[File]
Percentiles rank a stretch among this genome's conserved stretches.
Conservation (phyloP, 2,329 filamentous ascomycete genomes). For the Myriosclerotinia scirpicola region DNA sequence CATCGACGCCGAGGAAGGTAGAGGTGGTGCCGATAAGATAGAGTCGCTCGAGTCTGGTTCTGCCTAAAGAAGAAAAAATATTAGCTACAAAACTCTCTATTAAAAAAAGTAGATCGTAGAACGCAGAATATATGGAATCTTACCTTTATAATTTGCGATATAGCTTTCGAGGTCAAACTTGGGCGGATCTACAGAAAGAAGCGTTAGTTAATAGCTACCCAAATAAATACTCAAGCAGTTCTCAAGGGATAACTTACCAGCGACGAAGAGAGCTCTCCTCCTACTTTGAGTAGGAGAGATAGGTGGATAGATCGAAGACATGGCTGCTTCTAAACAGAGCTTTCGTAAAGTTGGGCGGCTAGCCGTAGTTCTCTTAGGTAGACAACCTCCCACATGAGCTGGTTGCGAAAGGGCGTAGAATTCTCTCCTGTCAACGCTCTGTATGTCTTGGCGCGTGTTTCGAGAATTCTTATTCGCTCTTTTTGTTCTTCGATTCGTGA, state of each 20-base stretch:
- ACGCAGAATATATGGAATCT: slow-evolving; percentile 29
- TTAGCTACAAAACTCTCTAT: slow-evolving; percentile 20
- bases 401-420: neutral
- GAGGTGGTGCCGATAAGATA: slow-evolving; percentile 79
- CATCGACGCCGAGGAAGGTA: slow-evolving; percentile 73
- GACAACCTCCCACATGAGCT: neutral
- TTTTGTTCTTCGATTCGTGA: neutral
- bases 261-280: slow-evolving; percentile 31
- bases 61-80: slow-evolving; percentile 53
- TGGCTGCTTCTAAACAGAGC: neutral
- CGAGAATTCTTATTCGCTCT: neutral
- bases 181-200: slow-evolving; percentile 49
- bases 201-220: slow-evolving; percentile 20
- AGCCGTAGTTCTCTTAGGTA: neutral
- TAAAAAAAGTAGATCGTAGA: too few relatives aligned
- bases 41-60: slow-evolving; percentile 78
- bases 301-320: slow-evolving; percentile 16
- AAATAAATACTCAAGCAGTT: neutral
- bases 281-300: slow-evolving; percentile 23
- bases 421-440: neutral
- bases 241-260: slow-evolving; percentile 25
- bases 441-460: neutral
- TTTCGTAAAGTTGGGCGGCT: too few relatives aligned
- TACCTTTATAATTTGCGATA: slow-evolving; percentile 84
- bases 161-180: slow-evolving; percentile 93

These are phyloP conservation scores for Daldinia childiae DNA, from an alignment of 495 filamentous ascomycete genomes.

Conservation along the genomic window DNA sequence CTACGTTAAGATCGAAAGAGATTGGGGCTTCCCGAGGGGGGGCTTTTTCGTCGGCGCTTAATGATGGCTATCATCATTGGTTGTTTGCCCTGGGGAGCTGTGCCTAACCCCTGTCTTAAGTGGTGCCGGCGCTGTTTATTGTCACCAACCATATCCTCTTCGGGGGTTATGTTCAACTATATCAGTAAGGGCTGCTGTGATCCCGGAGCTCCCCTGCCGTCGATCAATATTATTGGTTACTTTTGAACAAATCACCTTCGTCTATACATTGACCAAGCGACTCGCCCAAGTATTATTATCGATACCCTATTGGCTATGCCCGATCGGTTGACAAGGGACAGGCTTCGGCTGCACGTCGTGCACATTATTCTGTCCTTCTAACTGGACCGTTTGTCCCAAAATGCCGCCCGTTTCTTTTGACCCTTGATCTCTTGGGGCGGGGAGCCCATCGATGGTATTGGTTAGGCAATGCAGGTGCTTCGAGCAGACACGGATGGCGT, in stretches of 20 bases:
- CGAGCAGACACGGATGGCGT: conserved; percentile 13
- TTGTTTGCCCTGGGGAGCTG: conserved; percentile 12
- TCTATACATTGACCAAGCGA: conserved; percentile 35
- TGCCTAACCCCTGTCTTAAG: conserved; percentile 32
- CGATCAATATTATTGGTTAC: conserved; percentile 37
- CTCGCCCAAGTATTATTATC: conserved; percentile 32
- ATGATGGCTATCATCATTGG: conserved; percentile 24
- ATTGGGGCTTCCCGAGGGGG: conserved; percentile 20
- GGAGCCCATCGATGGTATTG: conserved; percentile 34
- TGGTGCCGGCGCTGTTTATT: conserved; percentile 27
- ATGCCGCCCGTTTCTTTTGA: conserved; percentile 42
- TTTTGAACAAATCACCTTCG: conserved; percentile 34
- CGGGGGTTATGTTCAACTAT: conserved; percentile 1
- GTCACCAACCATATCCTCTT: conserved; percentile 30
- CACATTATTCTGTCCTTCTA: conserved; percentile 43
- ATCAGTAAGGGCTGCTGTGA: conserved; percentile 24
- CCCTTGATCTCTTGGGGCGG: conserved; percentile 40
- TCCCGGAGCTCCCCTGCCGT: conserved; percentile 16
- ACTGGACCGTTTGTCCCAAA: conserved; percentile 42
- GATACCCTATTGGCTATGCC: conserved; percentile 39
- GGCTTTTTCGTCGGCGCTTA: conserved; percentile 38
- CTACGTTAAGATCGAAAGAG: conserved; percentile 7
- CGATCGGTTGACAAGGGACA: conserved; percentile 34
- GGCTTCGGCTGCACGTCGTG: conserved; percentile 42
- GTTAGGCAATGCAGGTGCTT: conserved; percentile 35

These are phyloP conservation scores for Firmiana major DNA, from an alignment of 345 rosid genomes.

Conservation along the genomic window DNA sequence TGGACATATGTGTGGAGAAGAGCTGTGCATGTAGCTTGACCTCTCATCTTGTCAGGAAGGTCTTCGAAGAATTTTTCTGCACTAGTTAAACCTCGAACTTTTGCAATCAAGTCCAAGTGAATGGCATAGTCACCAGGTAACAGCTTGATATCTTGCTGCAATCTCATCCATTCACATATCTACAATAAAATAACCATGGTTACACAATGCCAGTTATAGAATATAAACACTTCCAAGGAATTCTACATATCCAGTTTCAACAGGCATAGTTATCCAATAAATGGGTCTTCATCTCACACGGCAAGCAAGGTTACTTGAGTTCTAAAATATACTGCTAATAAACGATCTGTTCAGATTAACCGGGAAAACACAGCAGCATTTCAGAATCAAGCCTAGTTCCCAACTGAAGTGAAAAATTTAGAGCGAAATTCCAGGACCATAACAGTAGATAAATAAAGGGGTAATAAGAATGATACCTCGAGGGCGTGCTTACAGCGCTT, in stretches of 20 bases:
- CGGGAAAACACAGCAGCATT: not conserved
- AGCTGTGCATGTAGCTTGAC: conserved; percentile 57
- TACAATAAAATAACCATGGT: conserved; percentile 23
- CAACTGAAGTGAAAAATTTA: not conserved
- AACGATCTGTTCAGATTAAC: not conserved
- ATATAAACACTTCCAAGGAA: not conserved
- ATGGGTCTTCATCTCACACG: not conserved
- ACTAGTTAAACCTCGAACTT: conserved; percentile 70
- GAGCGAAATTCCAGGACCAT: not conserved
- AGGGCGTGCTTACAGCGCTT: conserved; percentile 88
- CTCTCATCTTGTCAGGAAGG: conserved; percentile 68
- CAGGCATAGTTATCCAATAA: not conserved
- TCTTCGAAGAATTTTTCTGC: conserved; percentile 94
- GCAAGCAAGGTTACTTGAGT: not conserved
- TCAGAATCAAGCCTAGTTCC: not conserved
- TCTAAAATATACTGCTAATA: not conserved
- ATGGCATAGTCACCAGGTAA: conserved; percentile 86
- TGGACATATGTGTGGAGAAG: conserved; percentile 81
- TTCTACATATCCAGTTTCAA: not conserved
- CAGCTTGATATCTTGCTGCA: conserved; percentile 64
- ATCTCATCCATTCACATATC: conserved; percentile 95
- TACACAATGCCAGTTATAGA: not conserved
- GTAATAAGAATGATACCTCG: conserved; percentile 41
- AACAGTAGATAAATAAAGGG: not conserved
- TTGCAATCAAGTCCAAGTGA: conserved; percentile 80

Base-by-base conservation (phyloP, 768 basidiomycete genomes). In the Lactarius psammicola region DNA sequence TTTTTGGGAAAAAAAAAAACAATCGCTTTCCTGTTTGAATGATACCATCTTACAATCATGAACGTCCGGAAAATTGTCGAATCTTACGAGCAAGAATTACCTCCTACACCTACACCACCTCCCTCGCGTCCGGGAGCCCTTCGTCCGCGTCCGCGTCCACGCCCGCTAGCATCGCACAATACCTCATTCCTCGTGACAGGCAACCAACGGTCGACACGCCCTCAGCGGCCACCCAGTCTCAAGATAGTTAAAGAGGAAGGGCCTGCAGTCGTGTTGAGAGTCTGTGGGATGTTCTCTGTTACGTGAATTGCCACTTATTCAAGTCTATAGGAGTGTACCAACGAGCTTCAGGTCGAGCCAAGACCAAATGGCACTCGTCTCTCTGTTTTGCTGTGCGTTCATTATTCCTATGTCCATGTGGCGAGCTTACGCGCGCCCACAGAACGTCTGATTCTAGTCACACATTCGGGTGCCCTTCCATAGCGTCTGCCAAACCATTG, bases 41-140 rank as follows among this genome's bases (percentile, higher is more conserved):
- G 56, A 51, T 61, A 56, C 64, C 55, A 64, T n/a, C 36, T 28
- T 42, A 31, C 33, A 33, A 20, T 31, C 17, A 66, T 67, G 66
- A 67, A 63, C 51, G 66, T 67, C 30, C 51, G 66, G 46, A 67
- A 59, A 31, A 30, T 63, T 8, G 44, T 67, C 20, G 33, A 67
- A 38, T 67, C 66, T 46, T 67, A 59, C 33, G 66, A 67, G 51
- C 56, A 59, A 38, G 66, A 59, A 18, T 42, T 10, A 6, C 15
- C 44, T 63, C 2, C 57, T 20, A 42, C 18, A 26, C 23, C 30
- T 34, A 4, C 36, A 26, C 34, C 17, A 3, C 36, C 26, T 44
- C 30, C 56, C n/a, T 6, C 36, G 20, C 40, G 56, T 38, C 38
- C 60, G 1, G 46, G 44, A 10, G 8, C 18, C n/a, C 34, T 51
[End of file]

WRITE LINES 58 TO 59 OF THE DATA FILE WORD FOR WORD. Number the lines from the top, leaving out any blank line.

- AGCTGTGCATGTAGCTTGAC: conserved; percentile 57
- TACAATAAAATAACCATGGT: conserved; percentile 23